The new report said that up to 30 million hectares of farmland are lost due yearly to environmental degradation, conversion to industrial use or urbanization. With rural populations growing and competition with large industrial units on the rise, plots cultivated by small farmers are shrinking every year, relegating them to arid, hilly or dry soils. This poses a direct threat to the right of rural populations to food.

Also presenting a http://www.un.org/Docs/journal/asp/ws.asp?m=A/HRC/14/21 report to the Assembly today was Cephas Lumina, the UN Independent Expert on foreign debt and human rights.

According to the publication, debt forgiveness for poor countries has eased their burdens and made resources available for poverty-reduction, but it noted that ‘vulture’ funds have seized the opportunity to acquire defaulted State debts cheaply and seek repayment of the full value later.

“By forcing HIPCs [Highly Indebted Poor Counties], through litigation and other means, to divert financial resources saved from debt cancellation, vulture funds diminish the impact of, or dilute the potential gains from, debt relief for these countries, thereby undermining the core objectives of internationally agreed debt relief measures,” it said.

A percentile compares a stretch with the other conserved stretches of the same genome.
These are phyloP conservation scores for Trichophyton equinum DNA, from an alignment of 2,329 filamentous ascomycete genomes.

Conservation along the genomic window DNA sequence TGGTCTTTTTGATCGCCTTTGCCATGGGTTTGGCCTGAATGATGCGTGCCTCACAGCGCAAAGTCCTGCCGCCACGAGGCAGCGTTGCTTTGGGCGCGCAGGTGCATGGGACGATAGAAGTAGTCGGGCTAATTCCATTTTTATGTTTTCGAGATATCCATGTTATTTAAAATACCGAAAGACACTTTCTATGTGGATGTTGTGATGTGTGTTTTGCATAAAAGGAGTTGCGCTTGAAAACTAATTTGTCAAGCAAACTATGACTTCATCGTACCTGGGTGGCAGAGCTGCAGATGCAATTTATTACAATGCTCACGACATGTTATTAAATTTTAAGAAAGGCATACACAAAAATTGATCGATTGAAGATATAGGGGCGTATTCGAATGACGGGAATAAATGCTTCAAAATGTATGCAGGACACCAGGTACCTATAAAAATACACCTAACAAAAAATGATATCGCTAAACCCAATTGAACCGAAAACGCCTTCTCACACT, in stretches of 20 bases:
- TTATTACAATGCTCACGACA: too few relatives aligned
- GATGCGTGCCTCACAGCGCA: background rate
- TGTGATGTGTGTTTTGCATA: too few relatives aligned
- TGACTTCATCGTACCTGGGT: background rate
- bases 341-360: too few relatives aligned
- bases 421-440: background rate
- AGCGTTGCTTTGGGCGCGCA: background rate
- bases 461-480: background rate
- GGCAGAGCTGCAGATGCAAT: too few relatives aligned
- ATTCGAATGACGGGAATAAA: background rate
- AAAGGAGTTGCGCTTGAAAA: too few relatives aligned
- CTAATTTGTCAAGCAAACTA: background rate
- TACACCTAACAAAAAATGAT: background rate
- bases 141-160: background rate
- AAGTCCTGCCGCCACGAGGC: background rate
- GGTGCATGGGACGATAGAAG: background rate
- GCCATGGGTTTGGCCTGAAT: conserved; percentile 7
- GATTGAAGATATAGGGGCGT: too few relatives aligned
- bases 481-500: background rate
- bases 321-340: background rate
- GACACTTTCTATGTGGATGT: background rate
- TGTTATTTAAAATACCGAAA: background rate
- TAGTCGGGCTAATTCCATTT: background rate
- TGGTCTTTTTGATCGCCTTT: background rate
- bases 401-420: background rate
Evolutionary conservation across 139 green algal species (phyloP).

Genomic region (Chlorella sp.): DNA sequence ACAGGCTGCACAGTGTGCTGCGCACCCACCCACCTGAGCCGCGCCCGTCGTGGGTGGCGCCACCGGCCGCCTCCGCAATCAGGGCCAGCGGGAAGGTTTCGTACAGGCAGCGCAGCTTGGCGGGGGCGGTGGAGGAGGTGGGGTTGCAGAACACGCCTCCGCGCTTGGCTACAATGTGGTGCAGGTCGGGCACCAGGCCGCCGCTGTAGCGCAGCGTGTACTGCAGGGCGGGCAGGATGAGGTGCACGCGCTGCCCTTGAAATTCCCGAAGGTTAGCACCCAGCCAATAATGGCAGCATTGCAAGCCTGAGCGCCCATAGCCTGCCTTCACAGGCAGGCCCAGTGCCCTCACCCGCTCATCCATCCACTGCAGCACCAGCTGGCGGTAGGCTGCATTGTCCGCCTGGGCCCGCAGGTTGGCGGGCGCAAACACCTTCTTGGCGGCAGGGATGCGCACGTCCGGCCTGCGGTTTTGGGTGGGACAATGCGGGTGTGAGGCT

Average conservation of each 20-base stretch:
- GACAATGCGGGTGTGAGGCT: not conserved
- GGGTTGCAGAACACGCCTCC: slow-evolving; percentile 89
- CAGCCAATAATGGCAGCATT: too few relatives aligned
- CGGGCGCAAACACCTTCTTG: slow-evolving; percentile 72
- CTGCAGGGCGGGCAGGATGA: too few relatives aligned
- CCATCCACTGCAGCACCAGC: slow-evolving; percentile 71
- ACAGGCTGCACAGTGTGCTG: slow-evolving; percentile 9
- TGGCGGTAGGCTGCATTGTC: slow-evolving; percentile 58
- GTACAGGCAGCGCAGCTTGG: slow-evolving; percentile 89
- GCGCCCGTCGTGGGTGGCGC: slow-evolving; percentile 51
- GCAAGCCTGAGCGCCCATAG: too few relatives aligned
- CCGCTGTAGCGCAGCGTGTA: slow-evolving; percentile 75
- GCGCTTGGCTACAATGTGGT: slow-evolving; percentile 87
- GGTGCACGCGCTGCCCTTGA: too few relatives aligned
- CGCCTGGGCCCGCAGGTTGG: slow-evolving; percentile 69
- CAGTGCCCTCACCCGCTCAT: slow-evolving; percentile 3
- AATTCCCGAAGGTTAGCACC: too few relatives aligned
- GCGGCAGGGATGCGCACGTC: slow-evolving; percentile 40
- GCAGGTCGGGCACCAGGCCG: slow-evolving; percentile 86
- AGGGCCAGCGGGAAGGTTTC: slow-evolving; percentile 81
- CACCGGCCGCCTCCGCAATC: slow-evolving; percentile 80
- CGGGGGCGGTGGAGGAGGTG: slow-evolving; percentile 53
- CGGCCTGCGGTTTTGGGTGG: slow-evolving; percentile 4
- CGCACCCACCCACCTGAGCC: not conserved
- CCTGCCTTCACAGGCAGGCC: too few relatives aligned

“Vulture funds profiteer at the expense of both the citizens of HIPCs and the taxpayers of countries that have supported international debt relief efforts.”

In her report to the Assembly yesterday, Gay McDougall, the UN Independent Expert on minority issues, highlighted the need to pay attention to issues of concern to minority groups at an early stage.

“According to a recent survey, over 55 per cent of violent conflicts of a significant intensity between 2007 and 2009 had violations of minority rights or tensions between communities at their core,” she told the Assembly.

“In a further 22 per cent of conflicts, minority issues were raised in the course of the conflict. This evidence indicates that Governments, donors and intergovernmental organizations need to allocate significant attention and resources to minority issues as sources of conflict.”

The report found that existing early warning and conflict prevention mechanisms are poorly equipped to identify and respond early enough to issues and grievances to make a difference before problems arise.

“More typical early warning indicators, such as small arms flows and movements of displaced peoples, tend to reflect a situation that is already rapidly spiraling into violence,” the expert noted. “By the time those indicators trigger attention, grievances may have festered for decades, perhaps generations – generations of lost opportunities to heal rifts, to avert conflict and to build a cohesive society.”
Oct 21 2010

For more details go to UN News Centre at http://www.un.org/news

LAND LOSS TO SPECULATORS, INDUSTRIES AND

CITIES RESULT IN HUNGER – UN RIGHTS EXPERT

UNNews UNNews@un.org

New York, Oct 21 2010

LAND LOSS TO SPECULATORS INDUSTRIES AND CITIES

RESULT IN HUNGER – UN RIGHTS, EXPERT

UN News Centre at http://www.un.org/news

Thu, 21 Oct 2010